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## AP®︎/College Calculus BC

### Course: AP®︎/College Calculus BC>Unit 6

Lesson 9: Finding antiderivatives and indefinite integrals: basic rules and notation: common indefinite integrals

# Indefinite integrals of sin(x), cos(x), and eˣ

∫sin(x)dx=-cos(x)+C, ∫cos(x)dx=sin(x)+C, and ∫eˣdx=eˣ+C. Learn why this is so and see worked examples. Created by Sal Khan.

## Want to join the conversation?

• It might be a silly question, but, I don't have to put a constant to each operation?

I saw that he correct himself in the video, but, he put just one constant for two operations, or that C is something like A + B ( the A for the sinx anti-derivative and the B for the cosx anti-derivative) ? •   You could add a constant on each term, but since they're arbitrary, they can all be added together into a single, arbitrary constant. •   It's actually in the next video, the Antiderivative of x^-1.
• at you said always remember about constant "c",its important . why it is? •   Consider `∫ 1/2x dx`, without using the constant integration.

Method 1
`∫ 1/2x dx`
`= 0.5 ∫ 1/x dx`
`= 0.5 ln(x)` ...(1)

Method 2
Let `u = 2x => du/dx = 2 => dx = du/2`
`∫ 1/2x dx`
`= ∫ 1/2u du`
`= 0.5 ∫ 1/u du`
`= 0.5 ln(u)`
`= 0.5 ln(2x)` ...(2)

From (1) we have `∫ 1/2x dx = 0.5 ln(x)`.
From (2) we have `∫ 1/2x dx = 0.5 ln(2x)`.

Conclusion: `x = 2x`?
Not quite.

Where did we go wrong? The `+C`.
The results can be explained by using a property of logarithms-
`ln(ab) = ln(a) + ln(b).`
So `0.5 ln(2x) = 0.5[ln(2) + ln(x)] = 0.5 ln(x) + 0.5 ln(2) = 0.5 ln(x) + C`.
This is why the `+C` is very important.
• what is difference between indefinite integral and definite integral? • why is it the natural log of the absolute value of a and not ln(a)? • Due to the fact that the result of taking the ln of a negative value is undefined. The absolute value application allows negative values to be defined as well since it turns negative values into positive. In conclusion the absolute value application gives the anti-derivative the same domain as 1/x.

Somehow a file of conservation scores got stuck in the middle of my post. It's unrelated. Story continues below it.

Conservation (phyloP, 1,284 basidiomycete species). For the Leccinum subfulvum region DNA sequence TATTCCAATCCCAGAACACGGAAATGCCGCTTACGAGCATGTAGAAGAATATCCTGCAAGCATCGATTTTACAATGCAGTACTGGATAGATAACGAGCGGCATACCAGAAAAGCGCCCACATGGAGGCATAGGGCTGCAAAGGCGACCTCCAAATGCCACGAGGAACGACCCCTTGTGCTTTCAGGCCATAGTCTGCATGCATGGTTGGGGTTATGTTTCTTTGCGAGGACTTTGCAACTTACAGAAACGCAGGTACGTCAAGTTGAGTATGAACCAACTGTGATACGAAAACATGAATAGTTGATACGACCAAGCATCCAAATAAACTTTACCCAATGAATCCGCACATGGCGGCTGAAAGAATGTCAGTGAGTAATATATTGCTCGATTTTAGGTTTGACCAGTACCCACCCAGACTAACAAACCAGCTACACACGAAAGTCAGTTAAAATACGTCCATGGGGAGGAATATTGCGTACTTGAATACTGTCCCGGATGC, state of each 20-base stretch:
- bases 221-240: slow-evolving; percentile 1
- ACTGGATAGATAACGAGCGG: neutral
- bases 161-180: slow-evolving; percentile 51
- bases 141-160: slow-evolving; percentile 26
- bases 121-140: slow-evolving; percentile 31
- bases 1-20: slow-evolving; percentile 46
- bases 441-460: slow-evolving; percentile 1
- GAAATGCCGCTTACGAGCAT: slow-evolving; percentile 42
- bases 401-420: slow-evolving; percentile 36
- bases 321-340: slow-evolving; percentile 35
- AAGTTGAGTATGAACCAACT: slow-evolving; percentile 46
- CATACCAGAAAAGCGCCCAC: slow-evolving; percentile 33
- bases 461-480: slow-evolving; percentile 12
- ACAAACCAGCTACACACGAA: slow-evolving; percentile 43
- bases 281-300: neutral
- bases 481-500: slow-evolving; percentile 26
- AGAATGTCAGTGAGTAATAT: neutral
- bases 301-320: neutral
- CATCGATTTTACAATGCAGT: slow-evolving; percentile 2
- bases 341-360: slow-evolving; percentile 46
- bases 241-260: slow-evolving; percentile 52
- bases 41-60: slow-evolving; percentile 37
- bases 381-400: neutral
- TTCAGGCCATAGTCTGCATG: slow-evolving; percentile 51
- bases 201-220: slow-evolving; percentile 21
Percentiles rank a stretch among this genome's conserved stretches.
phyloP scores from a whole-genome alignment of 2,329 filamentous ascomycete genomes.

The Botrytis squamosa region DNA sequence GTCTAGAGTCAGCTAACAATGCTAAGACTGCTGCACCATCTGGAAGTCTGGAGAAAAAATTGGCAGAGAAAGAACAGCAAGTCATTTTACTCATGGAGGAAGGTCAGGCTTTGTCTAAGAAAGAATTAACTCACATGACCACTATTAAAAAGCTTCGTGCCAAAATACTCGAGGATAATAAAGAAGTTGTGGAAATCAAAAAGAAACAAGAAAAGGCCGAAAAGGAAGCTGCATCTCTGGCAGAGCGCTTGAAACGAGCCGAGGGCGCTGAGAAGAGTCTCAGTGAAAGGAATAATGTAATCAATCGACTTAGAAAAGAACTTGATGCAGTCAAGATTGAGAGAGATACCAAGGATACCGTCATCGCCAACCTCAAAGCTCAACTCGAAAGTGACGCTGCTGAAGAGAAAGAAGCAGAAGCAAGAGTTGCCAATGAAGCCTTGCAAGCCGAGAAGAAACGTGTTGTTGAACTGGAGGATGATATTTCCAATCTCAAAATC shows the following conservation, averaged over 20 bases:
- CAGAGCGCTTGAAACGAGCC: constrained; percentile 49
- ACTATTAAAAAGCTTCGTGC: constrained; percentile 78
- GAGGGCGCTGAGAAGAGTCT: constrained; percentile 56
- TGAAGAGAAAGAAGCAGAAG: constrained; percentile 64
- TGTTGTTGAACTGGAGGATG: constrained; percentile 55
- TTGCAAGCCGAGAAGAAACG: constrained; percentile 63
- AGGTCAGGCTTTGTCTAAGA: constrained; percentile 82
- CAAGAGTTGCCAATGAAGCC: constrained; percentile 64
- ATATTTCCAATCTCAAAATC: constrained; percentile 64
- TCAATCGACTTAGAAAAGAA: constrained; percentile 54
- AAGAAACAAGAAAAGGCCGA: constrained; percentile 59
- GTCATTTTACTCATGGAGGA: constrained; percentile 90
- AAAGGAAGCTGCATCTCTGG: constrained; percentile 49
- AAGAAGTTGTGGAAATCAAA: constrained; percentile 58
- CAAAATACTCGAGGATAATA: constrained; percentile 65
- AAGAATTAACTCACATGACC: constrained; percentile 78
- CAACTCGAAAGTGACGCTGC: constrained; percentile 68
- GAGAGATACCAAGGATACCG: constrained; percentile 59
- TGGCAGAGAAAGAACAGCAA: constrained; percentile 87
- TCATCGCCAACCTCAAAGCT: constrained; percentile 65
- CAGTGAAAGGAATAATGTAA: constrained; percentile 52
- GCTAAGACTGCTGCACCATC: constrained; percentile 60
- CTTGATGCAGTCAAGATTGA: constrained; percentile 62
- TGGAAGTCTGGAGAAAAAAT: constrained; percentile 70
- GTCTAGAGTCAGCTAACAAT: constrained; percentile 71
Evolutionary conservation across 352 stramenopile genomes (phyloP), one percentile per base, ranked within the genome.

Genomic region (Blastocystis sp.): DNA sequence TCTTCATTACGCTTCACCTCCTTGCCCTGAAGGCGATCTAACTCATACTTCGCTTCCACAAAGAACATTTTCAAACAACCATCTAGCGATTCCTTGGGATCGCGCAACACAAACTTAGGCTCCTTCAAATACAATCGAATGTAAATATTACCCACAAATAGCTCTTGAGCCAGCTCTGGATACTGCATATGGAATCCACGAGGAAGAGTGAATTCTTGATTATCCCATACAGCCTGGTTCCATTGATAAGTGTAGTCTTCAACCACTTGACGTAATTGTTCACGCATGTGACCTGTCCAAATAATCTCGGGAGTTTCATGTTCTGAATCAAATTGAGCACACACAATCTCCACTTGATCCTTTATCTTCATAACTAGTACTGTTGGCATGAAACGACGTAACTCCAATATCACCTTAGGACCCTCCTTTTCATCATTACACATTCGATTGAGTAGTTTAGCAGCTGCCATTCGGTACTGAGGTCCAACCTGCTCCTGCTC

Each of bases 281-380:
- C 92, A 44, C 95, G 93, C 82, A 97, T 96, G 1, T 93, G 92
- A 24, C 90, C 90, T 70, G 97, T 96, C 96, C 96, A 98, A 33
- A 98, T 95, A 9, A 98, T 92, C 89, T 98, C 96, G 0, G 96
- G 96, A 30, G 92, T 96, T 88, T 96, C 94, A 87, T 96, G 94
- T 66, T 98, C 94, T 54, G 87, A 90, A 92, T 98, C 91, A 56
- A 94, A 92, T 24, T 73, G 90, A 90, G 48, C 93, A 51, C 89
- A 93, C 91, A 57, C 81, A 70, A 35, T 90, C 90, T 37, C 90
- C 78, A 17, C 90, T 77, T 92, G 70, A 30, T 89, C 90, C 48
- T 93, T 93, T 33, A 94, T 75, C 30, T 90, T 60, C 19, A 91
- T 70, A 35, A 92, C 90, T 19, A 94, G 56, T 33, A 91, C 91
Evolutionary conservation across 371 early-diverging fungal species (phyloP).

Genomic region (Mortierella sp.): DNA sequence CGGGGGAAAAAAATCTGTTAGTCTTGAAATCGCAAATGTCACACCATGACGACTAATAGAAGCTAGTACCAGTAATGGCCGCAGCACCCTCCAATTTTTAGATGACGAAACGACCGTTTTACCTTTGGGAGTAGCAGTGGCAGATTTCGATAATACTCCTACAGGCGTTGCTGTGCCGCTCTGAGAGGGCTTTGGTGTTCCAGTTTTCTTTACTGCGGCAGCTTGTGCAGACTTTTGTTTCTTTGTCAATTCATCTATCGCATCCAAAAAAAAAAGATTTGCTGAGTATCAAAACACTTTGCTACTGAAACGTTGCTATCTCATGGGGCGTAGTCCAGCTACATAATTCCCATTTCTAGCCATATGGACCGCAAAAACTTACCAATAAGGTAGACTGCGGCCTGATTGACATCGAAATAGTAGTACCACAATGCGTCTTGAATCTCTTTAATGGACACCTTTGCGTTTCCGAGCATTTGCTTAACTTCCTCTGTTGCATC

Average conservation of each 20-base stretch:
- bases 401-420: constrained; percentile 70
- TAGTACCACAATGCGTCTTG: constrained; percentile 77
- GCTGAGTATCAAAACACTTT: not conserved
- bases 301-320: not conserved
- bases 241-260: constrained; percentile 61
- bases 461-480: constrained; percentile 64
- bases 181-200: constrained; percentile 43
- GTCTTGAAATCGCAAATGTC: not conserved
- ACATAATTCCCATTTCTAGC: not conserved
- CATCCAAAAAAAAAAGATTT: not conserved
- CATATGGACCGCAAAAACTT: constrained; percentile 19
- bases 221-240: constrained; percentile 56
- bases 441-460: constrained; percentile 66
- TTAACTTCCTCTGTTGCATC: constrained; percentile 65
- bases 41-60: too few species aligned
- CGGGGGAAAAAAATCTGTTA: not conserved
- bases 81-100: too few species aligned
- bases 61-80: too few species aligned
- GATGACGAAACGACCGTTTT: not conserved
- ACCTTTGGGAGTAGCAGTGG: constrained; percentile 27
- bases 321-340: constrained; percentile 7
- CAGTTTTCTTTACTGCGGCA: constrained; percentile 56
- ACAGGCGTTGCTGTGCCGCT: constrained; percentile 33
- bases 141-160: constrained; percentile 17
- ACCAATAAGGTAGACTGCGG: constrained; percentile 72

• What is e? It always pops up in the mathematical world, but I can never figure out what it is. Has Khan made any videos on it? • It actually pops up all over the natural world. It's a somewhat mysterious constant called Euler's number (~ 2.718). It's also the implicit base for natural logarithm (Ln) and useful due to its properties. Yes, Khan made videos on it, look for compound interest and e.
• isn't the derivative of sin(t) = -cos(t)? • What is the antiderivative of e^(4x)? None of sal's examples for antiderivatives include chain rule stuff. I read everywhere that the antiderivative of e^(4x) is e^(4x)/4. It makes sense, because if you asked me to find the derivative of e^(4x)/4, I would do the chain rule by multiplying that by 4 (which is the derivative of 4x), which would give me 4e^(4x)/4, equaling the original e^(4x). But I don't understand how to get back there with the antiderivative. • It's pretty easy to see that the derivative of -cosx is sinx, but how can you prove that the only anti derivative of sinx is -cosx? • It is not; adding any constant to `-cos` furnishes yet another antiderivative of `sin`. There are in fact infinitely many functions whose derivative is `sin`.

To prove that two antiderivatives of a function may only differ by a constant, follow this outline: suppose a function `ƒ` has antiderivatives `F` and `G`. Define a function `H` by `H = F - G`. Conclude that `H' = 0`, so that `H` is a constant; `F - G = C` holds for some constant `C`. Thus `F = G + C`. It is not hard to make this "proof" rigorous, and I suggest you do so.

(Note: when we conclude from the fact that `H'` is zero that `H` is constant, we actually use the mean value theorem.) • There are multiple ways to define the natural logarithm. One way is to define a function `log: (0, +∞) -> R`, called the natural logarithm, by the integral
``         xlog(x) = ∫ 1/t dt,    x > 0.         1``